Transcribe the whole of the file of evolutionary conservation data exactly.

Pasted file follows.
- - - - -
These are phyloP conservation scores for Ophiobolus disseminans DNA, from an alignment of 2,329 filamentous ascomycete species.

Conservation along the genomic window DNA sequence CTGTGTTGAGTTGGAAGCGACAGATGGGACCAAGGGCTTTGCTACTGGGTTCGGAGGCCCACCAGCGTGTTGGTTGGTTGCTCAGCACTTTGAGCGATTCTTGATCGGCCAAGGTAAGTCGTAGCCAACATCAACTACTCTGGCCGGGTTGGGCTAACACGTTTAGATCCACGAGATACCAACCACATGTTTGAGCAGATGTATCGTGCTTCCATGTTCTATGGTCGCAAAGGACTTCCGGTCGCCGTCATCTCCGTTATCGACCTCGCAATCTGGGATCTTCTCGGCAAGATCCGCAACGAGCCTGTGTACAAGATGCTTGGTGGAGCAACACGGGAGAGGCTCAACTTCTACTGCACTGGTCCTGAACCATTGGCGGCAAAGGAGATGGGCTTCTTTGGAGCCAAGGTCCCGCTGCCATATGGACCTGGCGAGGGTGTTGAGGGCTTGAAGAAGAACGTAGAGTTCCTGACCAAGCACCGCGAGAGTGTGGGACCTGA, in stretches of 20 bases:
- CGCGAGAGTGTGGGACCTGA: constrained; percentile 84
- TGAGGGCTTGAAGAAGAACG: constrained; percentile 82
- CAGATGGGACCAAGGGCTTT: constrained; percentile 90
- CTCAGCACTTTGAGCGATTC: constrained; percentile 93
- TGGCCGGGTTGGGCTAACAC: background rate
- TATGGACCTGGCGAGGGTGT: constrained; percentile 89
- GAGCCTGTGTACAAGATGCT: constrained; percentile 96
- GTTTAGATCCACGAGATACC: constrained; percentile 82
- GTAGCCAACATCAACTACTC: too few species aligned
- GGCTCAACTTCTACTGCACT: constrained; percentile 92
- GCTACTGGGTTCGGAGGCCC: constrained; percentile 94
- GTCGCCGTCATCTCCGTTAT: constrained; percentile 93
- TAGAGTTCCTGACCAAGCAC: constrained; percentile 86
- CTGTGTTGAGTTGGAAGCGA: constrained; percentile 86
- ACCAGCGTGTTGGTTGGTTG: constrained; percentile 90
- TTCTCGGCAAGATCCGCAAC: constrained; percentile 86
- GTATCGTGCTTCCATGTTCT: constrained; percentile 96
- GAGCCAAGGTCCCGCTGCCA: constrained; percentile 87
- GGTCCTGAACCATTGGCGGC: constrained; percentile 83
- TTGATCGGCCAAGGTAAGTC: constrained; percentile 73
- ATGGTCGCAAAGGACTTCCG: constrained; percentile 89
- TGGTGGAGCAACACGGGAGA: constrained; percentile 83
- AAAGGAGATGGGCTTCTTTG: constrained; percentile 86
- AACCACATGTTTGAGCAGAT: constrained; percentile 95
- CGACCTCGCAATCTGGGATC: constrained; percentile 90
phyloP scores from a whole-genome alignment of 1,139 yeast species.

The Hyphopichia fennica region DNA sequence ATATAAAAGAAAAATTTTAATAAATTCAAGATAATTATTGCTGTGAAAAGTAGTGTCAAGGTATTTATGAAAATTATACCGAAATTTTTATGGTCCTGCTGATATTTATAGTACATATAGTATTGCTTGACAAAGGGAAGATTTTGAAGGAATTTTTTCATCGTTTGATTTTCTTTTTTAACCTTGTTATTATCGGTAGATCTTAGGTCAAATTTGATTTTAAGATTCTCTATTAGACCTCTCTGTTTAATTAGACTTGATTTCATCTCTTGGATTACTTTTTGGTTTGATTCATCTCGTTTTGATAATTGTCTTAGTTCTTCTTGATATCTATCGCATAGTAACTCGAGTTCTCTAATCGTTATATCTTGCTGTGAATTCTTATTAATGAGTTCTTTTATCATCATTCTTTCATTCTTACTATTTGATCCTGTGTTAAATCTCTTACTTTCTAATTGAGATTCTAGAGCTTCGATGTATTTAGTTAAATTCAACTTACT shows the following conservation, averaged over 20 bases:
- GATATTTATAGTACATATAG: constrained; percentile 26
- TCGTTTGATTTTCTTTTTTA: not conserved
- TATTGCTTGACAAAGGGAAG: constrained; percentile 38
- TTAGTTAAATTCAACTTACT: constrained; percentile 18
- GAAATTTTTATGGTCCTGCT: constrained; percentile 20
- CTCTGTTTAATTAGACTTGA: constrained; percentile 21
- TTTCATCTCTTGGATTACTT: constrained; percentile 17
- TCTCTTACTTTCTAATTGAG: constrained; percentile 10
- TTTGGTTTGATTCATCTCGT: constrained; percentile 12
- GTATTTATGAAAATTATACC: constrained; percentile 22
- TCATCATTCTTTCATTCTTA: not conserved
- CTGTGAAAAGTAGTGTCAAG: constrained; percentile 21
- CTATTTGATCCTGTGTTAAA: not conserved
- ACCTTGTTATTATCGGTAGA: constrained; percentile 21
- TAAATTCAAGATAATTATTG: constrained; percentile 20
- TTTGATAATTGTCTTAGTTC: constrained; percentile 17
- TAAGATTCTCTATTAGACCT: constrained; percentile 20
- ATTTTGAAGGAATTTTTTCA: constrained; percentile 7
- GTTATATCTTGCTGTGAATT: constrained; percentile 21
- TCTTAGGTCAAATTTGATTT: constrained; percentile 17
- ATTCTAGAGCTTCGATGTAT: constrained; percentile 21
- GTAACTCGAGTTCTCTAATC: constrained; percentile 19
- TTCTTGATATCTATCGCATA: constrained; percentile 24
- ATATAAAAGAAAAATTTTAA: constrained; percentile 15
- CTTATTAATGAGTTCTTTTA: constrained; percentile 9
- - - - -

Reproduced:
These are phyloP conservation scores for Ophiobolus disseminans DNA, from an alignment of 2,329 filamentous ascomycete species.

Conservation along the genomic window DNA sequence CTGTGTTGAGTTGGAAGCGACAGATGGGACCAAGGGCTTTGCTACTGGGTTCGGAGGCCCACCAGCGTGTTGGTTGGTTGCTCAGCACTTTGAGCGATTCTTGATCGGCCAAGGTAAGTCGTAGCCAACATCAACTACTCTGGCCGGGTTGGGCTAACACGTTTAGATCCACGAGATACCAACCACATGTTTGAGCAGATGTATCGTGCTTCCATGTTCTATGGTCGCAAAGGACTTCCGGTCGCCGTCATCTCCGTTATCGACCTCGCAATCTGGGATCTTCTCGGCAAGATCCGCAACGAGCCTGTGTACAAGATGCTTGGTGGAGCAACACGGGAGAGGCTCAACTTCTACTGCACTGGTCCTGAACCATTGGCGGCAAAGGAGATGGGCTTCTTTGGAGCCAAGGTCCCGCTGCCATATGGACCTGGCGAGGGTGTTGAGGGCTTGAAGAAGAACGTAGAGTTCCTGACCAAGCACCGCGAGAGTGTGGGACCTGA, in stretches of 20 bases:
- CGCGAGAGTGTGGGACCTGA: constrained; percentile 84
- TGAGGGCTTGAAGAAGAACG: constrained; percentile 82
- CAGATGGGACCAAGGGCTTT: constrained; percentile 90
- CTCAGCACTTTGAGCGATTC: constrained; percentile 93
- TGGCCGGGTTGGGCTAACAC: background rate
- TATGGACCTGGCGAGGGTGT: constrained; percentile 89
- GAGCCTGTGTACAAGATGCT: constrained; percentile 96
- GTTTAGATCCACGAGATACC: constrained; percentile 82
- GTAGCCAACATCAACTACTC: too few species aligned
- GGCTCAACTTCTACTGCACT: constrained; percentile 92
- GCTACTGGGTTCGGAGGCCC: constrained; percentile 94
- GTCGCCGTCATCTCCGTTAT: constrained; percentile 93
- TAGAGTTCCTGACCAAGCAC: constrained; percentile 86
- CTGTGTTGAGTTGGAAGCGA: constrained; percentile 86
- ACCAGCGTGTTGGTTGGTTG: constrained; percentile 90
- TTCTCGGCAAGATCCGCAAC: constrained; percentile 86
- GTATCGTGCTTCCATGTTCT: constrained; percentile 96
- GAGCCAAGGTCCCGCTGCCA: constrained; percentile 87
- GGTCCTGAACCATTGGCGGC: constrained; percentile 83
- TTGATCGGCCAAGGTAAGTC: constrained; percentile 73
- ATGGTCGCAAAGGACTTCCG: constrained; percentile 89
- TGGTGGAGCAACACGGGAGA: constrained; percentile 83
- AAAGGAGATGGGCTTCTTTG: constrained; percentile 86
- AACCACATGTTTGAGCAGAT: constrained; percentile 95
- CGACCTCGCAATCTGGGATC: constrained; percentile 90
phyloP scores from a whole-genome alignment of 1,139 yeast species.

The Hyphopichia fennica region DNA sequence ATATAAAAGAAAAATTTTAATAAATTCAAGATAATTATTGCTGTGAAAAGTAGTGTCAAGGTATTTATGAAAATTATACCGAAATTTTTATGGTCCTGCTGATATTTATAGTACATATAGTATTGCTTGACAAAGGGAAGATTTTGAAGGAATTTTTTCATCGTTTGATTTTCTTTTTTAACCTTGTTATTATCGGTAGATCTTAGGTCAAATTTGATTTTAAGATTCTCTATTAGACCTCTCTGTTTAATTAGACTTGATTTCATCTCTTGGATTACTTTTTGGTTTGATTCATCTCGTTTTGATAATTGTCTTAGTTCTTCTTGATATCTATCGCATAGTAACTCGAGTTCTCTAATCGTTATATCTTGCTGTGAATTCTTATTAATGAGTTCTTTTATCATCATTCTTTCATTCTTACTATTTGATCCTGTGTTAAATCTCTTACTTTCTAATTGAGATTCTAGAGCTTCGATGTATTTAGTTAAATTCAACTTACT shows the following conservation, averaged over 20 bases:
- GATATTTATAGTACATATAG: constrained; percentile 26
- TCGTTTGATTTTCTTTTTTA: not conserved
- TATTGCTTGACAAAGGGAAG: constrained; percentile 38
- TTAGTTAAATTCAACTTACT: constrained; percentile 18
- GAAATTTTTATGGTCCTGCT: constrained; percentile 20
- CTCTGTTTAATTAGACTTGA: constrained; percentile 21
- TTTCATCTCTTGGATTACTT: constrained; percentile 17
- TCTCTTACTTTCTAATTGAG: constrained; percentile 10
- TTTGGTTTGATTCATCTCGT: constrained; percentile 12
- GTATTTATGAAAATTATACC: constrained; percentile 22
- TCATCATTCTTTCATTCTTA: not conserved
- CTGTGAAAAGTAGTGTCAAG: constrained; percentile 21
- CTATTTGATCCTGTGTTAAA: not conserved
- ACCTTGTTATTATCGGTAGA: constrained; percentile 21
- TAAATTCAAGATAATTATTG: constrained; percentile 20
- TTTGATAATTGTCTTAGTTC: constrained; percentile 17
- TAAGATTCTCTATTAGACCT: constrained; percentile 20
- ATTTTGAAGGAATTTTTTCA: constrained; percentile 7
- GTTATATCTTGCTGTGAATT: constrained; percentile 21
- TCTTAGGTCAAATTTGATTT: constrained; percentile 17
- ATTCTAGAGCTTCGATGTAT: constrained; percentile 21
- GTAACTCGAGTTCTCTAATC: constrained; percentile 19
- TTCTTGATATCTATCGCATA: constrained; percentile 24
- ATATAAAAGAAAAATTTTAA: constrained; percentile 15
- CTTATTAATGAGTTCTTTTA: constrained; percentile 9